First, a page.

Over the last few months, Vijayendra has made several trips to Delhi to meet the BJP senior leadership as Yediyurappa’s envoy. His latest visit on July 23 was to convince the high command that the show of loyalty by Lingayat pontiffs was not orchestrated by Yediyurappa. In the months leading to Yediyurappa’s resignation, Vijayendra was seen holding meetings with several seers across the state, including Suttur, Siddaganga, Hiriyur, Challakere and Chitradurga, ostensibly to drum up support for his father.

Though there are many factors which eventually led to Yediyurappa’s resignation - including his age, reluctance to follow the high command and the need for another leader in Karnataka - Vijayendra’s overarching powers and allegations of corruption also made things untenable for Yediyurappa.

But the relationship between father and son was not always solid. In 2010, Yediyurappa had asked Vijayendra and daughter BS Umadevi to leave his house. Yediyurappa had then said that the move was to correct the mistake he made by surrounding himself with selfish people and had asked for details of any of his relatives using his name to get any government work done. Many believed that this was a political move by Yediyurappa to correct his image.

However, it was clearly not enough to salvage the situation. The core of Yediyurappa’s woes in 2011 was the Prerana Educational and Social Trust (PEST) run by his two sons in Shivamogga. The allegation was that as CM, Yediyurappa deliberately allowed violations of an agreement between JSW and the state-run Mysore Minerals Ltd. The then opposition alleged that this breach cost the exchequer Rs 100 crore. In lieu of this, South West Mining Ltd and other subsidiaries of JSW allegedly donated Rs 20 crore to the Prerna Trust.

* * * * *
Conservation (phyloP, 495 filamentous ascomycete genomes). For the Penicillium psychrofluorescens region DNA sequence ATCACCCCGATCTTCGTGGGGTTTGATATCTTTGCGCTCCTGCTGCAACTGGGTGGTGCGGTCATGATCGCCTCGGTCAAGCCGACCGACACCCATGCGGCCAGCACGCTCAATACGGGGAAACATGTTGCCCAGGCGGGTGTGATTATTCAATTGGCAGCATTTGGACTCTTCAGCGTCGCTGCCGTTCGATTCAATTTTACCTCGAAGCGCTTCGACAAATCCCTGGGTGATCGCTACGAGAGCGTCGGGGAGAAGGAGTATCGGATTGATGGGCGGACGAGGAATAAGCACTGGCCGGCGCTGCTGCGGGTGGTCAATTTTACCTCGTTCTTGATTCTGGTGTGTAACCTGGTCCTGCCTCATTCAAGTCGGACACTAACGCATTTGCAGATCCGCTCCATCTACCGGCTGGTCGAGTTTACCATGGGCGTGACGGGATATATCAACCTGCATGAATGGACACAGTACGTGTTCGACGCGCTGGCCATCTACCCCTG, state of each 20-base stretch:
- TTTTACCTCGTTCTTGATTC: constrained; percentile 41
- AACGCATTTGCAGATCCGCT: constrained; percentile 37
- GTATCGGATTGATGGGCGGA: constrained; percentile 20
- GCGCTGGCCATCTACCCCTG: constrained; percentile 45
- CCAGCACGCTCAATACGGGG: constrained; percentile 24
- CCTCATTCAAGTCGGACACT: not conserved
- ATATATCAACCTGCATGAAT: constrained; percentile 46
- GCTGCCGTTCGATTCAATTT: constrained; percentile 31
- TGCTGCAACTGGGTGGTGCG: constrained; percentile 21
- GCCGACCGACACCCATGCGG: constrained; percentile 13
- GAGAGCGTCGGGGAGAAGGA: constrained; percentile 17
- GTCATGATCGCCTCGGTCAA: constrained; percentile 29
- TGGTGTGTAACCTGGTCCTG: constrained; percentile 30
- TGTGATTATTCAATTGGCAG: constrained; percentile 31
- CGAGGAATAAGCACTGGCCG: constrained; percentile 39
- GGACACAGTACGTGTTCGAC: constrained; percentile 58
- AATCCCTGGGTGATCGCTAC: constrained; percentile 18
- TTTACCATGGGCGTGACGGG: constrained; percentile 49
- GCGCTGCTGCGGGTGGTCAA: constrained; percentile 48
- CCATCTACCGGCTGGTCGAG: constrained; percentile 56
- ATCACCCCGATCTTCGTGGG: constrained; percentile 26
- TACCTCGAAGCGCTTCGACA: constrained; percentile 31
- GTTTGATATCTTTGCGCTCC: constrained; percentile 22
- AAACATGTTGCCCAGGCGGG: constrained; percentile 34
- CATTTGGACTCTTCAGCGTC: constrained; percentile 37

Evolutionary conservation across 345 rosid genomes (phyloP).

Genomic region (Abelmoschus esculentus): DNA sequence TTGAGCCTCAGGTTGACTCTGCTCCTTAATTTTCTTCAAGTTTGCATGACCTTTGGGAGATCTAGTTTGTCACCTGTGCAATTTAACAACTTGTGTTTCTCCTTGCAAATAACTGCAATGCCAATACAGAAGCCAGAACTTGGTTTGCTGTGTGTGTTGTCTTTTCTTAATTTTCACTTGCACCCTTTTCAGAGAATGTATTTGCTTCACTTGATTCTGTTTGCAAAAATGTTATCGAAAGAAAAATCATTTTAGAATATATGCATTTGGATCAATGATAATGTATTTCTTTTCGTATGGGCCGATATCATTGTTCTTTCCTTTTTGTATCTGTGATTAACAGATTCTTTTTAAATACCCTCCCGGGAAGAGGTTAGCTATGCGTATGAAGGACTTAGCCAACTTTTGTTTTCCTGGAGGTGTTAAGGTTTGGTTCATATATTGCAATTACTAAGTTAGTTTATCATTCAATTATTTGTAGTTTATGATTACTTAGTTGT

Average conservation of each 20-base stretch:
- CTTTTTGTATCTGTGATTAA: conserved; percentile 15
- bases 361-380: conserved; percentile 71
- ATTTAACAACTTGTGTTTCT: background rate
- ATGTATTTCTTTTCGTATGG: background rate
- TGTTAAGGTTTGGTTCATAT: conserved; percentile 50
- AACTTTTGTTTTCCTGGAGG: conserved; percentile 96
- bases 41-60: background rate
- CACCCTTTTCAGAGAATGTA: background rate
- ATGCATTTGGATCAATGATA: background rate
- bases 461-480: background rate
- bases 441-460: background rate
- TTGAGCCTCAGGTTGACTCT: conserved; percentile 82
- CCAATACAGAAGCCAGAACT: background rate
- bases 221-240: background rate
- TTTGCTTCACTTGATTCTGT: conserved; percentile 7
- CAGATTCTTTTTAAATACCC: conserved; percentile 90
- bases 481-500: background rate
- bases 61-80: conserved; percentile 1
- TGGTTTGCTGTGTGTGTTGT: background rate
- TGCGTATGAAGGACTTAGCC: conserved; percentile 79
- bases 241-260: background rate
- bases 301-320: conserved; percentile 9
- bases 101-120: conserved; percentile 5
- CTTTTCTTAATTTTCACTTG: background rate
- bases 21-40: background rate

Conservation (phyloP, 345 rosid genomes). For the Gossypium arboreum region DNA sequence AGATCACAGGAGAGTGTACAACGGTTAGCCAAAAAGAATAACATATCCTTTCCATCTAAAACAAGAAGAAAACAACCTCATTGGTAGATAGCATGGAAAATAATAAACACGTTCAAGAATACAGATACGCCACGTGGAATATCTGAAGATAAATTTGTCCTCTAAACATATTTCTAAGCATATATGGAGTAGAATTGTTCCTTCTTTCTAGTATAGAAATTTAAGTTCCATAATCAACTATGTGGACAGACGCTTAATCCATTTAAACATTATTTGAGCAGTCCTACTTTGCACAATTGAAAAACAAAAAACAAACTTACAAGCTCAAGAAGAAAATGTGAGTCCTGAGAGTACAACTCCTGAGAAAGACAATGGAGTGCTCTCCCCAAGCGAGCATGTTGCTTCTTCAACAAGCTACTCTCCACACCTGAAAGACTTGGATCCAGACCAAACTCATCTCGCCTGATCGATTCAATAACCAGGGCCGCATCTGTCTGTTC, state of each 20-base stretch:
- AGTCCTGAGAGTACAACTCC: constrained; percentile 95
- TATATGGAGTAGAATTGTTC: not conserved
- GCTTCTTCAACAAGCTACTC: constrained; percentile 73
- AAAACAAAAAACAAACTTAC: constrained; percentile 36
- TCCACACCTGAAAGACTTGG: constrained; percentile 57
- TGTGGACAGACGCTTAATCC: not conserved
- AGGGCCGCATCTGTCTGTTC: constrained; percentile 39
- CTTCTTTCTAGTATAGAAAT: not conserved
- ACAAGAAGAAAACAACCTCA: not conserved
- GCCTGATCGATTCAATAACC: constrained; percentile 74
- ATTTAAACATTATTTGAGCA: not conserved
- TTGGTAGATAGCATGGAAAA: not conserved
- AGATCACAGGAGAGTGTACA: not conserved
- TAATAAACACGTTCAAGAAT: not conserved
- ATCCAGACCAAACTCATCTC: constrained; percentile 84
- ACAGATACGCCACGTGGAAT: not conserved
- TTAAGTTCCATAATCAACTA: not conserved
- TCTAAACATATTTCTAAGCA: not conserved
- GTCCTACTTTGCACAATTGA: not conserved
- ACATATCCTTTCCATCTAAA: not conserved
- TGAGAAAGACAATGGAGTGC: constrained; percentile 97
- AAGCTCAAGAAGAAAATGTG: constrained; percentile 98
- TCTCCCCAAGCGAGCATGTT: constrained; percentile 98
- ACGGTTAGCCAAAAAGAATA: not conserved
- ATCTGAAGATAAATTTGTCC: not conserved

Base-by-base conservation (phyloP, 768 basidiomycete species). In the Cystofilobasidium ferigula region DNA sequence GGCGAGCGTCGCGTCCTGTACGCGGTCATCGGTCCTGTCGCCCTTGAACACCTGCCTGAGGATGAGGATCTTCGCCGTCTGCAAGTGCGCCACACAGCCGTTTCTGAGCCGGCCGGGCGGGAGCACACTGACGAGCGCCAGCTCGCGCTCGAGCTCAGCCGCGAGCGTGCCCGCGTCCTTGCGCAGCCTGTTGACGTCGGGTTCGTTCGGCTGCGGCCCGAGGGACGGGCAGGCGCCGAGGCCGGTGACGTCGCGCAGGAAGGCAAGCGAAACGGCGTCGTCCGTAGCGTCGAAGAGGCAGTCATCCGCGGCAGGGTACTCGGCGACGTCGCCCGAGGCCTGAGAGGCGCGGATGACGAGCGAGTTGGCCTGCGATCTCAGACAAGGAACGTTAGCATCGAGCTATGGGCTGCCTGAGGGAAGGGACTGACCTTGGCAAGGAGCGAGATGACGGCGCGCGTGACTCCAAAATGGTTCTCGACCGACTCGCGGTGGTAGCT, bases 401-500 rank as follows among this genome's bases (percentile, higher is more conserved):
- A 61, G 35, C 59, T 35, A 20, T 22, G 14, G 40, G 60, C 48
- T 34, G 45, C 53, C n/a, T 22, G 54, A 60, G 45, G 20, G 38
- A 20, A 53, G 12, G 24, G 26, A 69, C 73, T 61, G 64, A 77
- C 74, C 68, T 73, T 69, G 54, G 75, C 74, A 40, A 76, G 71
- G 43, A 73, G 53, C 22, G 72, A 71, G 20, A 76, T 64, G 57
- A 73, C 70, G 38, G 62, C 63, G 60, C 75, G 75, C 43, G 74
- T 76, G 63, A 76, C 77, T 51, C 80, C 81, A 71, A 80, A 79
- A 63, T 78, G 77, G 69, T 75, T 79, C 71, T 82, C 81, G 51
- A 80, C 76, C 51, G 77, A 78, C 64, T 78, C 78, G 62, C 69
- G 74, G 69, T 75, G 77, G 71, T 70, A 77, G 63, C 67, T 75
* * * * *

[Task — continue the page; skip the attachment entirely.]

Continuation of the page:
This apart, there was another land denotification by Yediyurappa under the scanner. It was alleged that he denotified 1.12 acres of agricultural land in Bengaluru East favouring a sitting minister, Krishnaiah Shetty, who in turn sold it illegally to Vijayendra, Raghavendra and Yediyurappa’s son-in-law Sohan. The land was allegedly then converted for non-agricultural purposes and sold to JSW for a very high price. Subsequently, the Lokayukta teams even raided several properties owned by Yediyurappa’s family. While Yediyurappa and all his family members were acquitted by a CBI court in 2016, his image had already been tainted. And charges of corruption and nepotism refused to leave him.

While Vijayendra and other family members were politically kept at bay during Yediyurappa’s previous stint as CM, this time around Vijayendra was perceived to be given a direct entry into the CMO. Those close to Yediyurappa say that his insistence of continuing as CM even as many party colleagues openly called for his exit was, in most part, to cement a political future for his sons, particularly the younger one. While the BJP high command reportedly did not want to accommodate them in senior positions in both the government and the party to fight the image of nepotism, Yediyurappa’s insistence caused much of the internal misapprehensions.